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Apadmi: The digital startup putting money where its mouth is to address the technology skills gap

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Tech City UK noted how when it comes to technology SMEs and startups, the regions are thriving – and it’s not just London is enjoying growth. Around three quarters of these companies and 85 per cent of the workforce are outside the capital. Bournemouth and Liverpool are moving ahead of London in the digital race. Nearly 1.5m people, around 7.5 per cent of the UK workforce are now working in the digital sector, many of them with small companies.

Good news? Not completely.

The report, called Tech Nation and covered in greater detail in an earlier Real Business article, concluded that a growing digital skills gap on a national level is emerging. This means that tech businesses are struggling to recruit skilled candidates at the pace they need to fill an ever-increasing number of roles. Investing in digital skills has never been more important, believes Howard Simms, co-founder and director at mobile application developer, Apadmi.

“While all this buzz around the tech sector is fantastic, we must consider a number of issues if we are to support growth – not least the fact that our current school curriculum isn’t doing enough to teach digital skills from an early age,” he added. “And we’re not the only ones with these concerns.” He pointed to a recent report from the House of Lords’ digital skills select committee, which recommended that digital skills should be taught as a core subject in schools, along with the likes of English and Maths.

“The digital sector is going to be an increasingly important contributor to the UK economy and we now need an army of professionals to support growth,” urged Simms. “The complex array of skills and specialisms required in this industry is vast and what we need now is a strategy focusing on turning these big plans into tangible results; investment into bright, young, creative individuals is crucial.”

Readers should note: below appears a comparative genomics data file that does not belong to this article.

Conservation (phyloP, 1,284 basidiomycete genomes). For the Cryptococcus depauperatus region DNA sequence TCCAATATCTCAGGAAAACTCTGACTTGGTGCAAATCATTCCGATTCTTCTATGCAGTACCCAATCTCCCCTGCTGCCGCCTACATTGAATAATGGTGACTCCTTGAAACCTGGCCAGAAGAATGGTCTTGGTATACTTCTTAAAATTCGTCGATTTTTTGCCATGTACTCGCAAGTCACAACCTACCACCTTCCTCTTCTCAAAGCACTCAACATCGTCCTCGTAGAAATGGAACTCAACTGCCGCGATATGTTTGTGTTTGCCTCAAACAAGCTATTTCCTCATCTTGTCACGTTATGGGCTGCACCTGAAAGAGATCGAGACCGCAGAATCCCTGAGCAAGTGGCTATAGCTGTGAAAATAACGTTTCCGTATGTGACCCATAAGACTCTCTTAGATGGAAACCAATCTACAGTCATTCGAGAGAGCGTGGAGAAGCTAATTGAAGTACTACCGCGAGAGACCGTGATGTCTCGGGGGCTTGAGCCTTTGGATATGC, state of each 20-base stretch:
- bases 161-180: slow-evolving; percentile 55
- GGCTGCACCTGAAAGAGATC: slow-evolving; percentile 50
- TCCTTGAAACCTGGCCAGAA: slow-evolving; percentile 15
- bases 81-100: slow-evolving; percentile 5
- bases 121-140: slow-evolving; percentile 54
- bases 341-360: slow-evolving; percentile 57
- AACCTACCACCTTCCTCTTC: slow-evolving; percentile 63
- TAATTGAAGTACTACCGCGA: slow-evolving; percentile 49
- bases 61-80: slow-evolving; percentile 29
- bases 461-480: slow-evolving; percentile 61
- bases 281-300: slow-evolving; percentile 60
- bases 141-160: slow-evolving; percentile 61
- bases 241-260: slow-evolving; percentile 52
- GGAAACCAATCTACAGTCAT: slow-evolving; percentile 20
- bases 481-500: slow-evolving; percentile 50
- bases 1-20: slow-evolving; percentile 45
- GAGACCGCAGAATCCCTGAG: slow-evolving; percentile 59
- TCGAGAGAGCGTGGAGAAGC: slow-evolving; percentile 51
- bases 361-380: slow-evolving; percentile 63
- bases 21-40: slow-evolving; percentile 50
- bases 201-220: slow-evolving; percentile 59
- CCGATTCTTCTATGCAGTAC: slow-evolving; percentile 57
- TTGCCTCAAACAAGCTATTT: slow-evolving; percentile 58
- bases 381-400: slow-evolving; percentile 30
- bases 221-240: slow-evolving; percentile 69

He believes that the country needs to start with the basics, from school level upwards. “We must put a higher emphasis on teaching digital skills from an early age – developing and nurturing talent and encouraging youths to pursue careers in the digital sector,” he said. “Understandably, as digital is still relatively new, it has taken time for the education system to implement courses that will properly benefit students and mould them into skilled professionals. Digital courses at our schools, colleges and universities should now be right up there with other primary degree choices.”

Apadmi now ranks within the top ten app developers globally. It has worked on the BBC iPlayer Radio App and the Guardian Witness App. Other names that it has worked with include the X Factor, BT, Aviva, Skyscanner, EE, AstraZeneca and Lexus.

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Now Simms is putting his money – and his own small technology business – where his mouth is. Apadmi has developed a course that it calls App in a Day. It teaches students to build a fully functional app in four hours, using MacBooks, iPhones and industry-standard software. The course is provided in school for students or alternatively as a CPD option to licence teachers to deliver the course themselves.

“Existing digital businesses should be offering apprenticeship programmes and training to provide those who are passionate about a career in this field with the opportunity to learn on the job,” commented Simms. “The entrepreneurial ways, typical of many SMEs, mean most are already great at adopting new trends and implementing the latest processes and technologies, so can provide a great training ground for the next generation of digital talent to breed. In addition, it’s essential that we’re working hard to find entrepreneurs with brilliant ideas and investing in them to help convert their ideas into successes.”

He finished by telling us: “I have no doubt that by considering these factors, businesses and education bodies alike can work together to really make our digital and tech industries thrive.”

Image: Shutterstock

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